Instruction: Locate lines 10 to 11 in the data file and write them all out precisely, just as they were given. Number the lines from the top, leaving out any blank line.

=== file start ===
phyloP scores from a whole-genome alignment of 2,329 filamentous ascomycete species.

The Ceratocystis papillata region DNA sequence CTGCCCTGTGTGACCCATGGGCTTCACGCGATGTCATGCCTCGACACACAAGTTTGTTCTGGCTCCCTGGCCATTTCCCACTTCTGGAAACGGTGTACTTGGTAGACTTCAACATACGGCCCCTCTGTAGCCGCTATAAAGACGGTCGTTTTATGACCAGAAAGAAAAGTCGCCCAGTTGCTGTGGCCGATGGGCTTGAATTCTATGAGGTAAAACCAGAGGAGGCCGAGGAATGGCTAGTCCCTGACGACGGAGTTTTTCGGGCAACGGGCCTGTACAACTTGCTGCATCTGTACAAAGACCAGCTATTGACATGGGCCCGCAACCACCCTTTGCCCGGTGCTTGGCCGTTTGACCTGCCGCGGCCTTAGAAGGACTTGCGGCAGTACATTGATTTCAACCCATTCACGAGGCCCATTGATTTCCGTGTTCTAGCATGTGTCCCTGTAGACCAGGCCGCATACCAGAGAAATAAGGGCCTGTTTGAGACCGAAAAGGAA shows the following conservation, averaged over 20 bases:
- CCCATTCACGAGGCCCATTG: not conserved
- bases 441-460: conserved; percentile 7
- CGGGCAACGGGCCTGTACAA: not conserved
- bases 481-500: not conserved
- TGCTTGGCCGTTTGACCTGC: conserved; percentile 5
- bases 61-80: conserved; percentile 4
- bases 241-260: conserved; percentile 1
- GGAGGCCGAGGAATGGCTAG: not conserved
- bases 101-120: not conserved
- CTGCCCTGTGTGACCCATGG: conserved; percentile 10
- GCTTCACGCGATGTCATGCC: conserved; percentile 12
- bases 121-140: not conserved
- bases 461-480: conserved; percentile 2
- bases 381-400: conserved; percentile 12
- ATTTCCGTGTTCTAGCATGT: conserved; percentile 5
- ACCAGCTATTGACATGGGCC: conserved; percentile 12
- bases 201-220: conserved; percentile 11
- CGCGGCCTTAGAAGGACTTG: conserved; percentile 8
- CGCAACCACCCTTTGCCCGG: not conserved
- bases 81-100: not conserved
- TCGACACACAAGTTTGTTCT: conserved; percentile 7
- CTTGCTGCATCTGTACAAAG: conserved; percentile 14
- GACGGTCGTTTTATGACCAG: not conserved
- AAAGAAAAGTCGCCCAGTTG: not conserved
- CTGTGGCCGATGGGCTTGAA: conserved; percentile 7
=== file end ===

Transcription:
- GGAGGCCGAGGAATGGCTAG: not conserved
- bases 101-120: not conserved